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Crash Recovery

Crash Recovery

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Crash Recovery

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  1. Crash Recovery John Ortiz

  2. Review: The ACID properties • Atomicity: All actions in the transaction happen, or none happens • Consistency: Transaction transforms DB from consistent states to consistent states • Isolation: Execution of one transaction is isolated from that of other transactions • Durability: If a transaction commits, its effects persist • The Recovery Manager guarantees Atomicity & Durability Crash Recovery

  3. crash! T1 T2 T3 T4 T5 Motivation • Atomicity: Transactions may abort (“Rollback”) • Durability: DBMS may stop running? (Causes?) Desired behavior at system restart: • T1, T2 & T3 should be durable. • T4 & T5 should be aborted (effects not seen). Crash Recovery

  4. Assumptions • Concurrency control is in effect • Strict 2PL, in particular • Updates are happening “in place”, i.e. data is overwritten on (deleted from) the disk • Is there a simple scheme to guarantee Atomicity & Durability? Crash Recovery

  5. Buffer Management • Features of buffer: • Volatile. Update in buffer may get lost at system crash • Limited space. At some point, no free buffer frame is available • What can a DBMS do? • Update data in buffer frames, force write frames to disk if necessary • If no frame is available, steal frame from a running transaction (need to flush updated frames first) Crash Recovery

  6. Force vs Steal: Options • Force every update. • Poor response time • No force. • What if transaction commits & DBMS crashes before updates are written to disk? • No steal. • Poor throughput • Steal. • What if transaction aborts after some of its frames are flushed? Crash Recovery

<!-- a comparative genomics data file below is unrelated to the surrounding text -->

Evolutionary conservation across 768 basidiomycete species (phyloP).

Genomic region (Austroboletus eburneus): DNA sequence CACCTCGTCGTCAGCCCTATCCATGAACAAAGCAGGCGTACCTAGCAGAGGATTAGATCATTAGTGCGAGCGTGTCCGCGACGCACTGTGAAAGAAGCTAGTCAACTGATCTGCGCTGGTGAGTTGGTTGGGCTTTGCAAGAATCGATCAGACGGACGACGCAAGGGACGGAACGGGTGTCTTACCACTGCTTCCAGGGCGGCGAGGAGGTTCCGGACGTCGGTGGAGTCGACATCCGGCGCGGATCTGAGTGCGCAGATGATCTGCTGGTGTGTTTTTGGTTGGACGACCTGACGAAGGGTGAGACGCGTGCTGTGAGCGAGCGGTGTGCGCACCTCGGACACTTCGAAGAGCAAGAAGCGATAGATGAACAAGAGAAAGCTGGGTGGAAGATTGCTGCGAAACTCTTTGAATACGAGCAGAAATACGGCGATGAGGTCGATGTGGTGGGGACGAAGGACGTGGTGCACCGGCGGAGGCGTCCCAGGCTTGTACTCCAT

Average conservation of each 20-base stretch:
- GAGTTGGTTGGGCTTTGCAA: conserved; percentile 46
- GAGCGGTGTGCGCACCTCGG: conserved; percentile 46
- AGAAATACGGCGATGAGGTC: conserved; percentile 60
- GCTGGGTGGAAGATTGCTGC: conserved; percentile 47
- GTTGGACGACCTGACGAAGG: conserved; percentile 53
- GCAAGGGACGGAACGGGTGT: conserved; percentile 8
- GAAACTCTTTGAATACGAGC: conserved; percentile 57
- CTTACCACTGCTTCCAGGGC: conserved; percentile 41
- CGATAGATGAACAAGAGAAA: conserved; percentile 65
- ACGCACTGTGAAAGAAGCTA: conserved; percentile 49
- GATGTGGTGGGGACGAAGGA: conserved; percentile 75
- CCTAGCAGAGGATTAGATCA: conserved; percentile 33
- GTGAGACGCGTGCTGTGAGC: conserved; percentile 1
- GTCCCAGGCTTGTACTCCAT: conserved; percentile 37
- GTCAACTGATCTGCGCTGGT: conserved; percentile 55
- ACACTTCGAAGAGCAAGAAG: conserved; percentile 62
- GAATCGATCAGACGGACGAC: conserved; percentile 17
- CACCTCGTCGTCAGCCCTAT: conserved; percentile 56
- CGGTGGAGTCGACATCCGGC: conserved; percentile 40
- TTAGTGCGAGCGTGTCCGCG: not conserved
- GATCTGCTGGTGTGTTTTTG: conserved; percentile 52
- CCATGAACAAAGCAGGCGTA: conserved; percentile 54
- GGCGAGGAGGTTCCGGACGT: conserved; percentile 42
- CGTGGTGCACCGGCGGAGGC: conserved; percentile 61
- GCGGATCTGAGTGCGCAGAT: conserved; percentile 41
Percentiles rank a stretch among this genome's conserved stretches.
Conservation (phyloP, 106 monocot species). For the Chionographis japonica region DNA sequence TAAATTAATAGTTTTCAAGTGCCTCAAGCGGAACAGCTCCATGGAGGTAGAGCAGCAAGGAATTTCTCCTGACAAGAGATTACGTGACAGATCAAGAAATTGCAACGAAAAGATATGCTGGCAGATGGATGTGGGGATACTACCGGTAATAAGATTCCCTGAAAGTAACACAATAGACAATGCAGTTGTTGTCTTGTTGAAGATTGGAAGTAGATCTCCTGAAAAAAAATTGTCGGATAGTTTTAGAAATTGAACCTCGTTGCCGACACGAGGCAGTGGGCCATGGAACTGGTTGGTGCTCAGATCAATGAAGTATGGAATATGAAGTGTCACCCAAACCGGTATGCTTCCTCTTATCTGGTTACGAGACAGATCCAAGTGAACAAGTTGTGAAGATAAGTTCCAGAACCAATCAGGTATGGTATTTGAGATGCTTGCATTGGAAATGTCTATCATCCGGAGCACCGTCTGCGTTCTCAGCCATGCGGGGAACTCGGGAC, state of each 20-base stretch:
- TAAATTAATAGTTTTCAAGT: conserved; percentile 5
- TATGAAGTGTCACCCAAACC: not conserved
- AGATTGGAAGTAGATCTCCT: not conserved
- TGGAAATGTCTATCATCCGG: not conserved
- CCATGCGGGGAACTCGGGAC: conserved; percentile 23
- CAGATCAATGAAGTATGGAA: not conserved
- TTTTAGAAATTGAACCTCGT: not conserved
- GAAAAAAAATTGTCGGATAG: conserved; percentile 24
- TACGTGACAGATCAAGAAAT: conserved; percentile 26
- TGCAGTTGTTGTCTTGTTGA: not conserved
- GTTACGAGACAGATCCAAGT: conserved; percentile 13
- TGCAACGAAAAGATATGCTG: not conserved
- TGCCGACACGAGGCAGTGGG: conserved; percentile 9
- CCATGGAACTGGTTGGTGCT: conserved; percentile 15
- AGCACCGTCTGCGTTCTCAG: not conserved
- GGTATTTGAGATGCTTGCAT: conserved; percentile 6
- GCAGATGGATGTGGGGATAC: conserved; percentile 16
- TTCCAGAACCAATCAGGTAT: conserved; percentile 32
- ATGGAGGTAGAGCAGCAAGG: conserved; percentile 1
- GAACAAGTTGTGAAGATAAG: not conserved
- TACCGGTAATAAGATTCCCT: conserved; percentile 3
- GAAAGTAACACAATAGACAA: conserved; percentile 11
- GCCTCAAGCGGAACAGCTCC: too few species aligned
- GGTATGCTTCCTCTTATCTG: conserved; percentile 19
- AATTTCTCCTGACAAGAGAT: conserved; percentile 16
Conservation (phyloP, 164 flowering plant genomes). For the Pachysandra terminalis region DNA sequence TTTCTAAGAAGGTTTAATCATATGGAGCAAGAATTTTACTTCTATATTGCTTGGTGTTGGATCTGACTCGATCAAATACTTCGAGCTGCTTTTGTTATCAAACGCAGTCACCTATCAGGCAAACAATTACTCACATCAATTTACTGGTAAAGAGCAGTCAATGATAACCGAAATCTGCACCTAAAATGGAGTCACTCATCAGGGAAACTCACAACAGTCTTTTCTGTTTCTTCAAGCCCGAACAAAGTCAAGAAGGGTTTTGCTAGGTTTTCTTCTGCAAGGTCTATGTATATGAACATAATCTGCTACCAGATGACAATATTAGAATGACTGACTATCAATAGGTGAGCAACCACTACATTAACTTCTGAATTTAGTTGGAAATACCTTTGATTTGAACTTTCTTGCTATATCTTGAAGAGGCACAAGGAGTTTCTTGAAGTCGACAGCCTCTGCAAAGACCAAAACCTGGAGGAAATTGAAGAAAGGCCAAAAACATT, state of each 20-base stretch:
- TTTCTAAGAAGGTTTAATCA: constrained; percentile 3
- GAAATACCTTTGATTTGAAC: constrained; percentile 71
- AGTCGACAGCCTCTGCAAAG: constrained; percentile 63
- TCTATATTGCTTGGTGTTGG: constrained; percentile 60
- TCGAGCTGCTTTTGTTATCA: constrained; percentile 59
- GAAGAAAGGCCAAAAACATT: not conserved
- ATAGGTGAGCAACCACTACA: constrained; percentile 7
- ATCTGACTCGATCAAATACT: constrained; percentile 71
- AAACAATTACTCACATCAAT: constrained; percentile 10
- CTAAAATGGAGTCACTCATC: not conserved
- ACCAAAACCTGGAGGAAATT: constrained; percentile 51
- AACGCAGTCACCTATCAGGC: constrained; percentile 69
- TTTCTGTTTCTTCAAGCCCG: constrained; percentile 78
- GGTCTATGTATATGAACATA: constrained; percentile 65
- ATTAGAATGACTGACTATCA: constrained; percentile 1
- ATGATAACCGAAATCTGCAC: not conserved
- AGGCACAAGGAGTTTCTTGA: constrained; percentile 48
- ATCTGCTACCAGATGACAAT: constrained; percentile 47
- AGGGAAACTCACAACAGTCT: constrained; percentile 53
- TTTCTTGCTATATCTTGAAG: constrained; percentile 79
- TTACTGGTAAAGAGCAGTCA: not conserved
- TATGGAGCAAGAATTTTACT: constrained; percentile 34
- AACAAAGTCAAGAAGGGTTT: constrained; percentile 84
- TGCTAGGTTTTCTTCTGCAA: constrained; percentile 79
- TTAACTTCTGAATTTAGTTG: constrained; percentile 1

7. No Steal Steal Force Trivial Desired No Force Force vs Steal: Ideas • No force. Keep enough info on disk at commit time to prepare to redo committed updates • Steal. Keep enough info on disk at flush time to prepare to undo aborted updates Crash Recovery

  8. Logging • A log is a file of entries about DB updates • Sequentially recorded, first in buffer, then on stable storage • Contain minimal information required to perform undo & redo operations of transactions • Recovery Manager keeps a log of DB operations • Record log during normal operation • Use log to redo/undo transactions at system restart time Crash Recovery

  9. Log Entries • <T start> • Each transaction has a unique, system generated id • <T, X, oldVal, newVal> (or <T, X, newVal>) • oldVal is needed for undo, newVal is needed for redo • X is identified by block_id, offset, & length • <T commit> • <T abort> Crash Recovery

  10. Write-Ahead Logging (WAL) • RM must coordinate the writing of log entries with writing of updated buffer frames • The Write-Ahead Logging Protocol : • Must force the log entry for an update before the updated frame is written to disk (to guarantee Atomicity) • Must write all log entries for a transaction before it commits (guarantees Durability) Crash Recovery

  11. When to Update Database? • Every update must be done in buffer first • Every update must be recorded in log • When can DB update start? • Immediate Update : As soon as an update is made in buffer & in log • Deferred Update : As soon as transaction is ready to commit • When is DB update done? • Whenever updated frame is stolen • Whenever updated frame is forced out Crash Recovery

  12. Redo and Undo • Undo • For each updated data, restore its old value • Must be done in reverse order • Must be idemponent (repeatable) • Needed for recovery & (normal) abort • Redo • For each updated data, set to its new value • Must be done in forward order • Must be idemponent • Needed for recovery Crash Recovery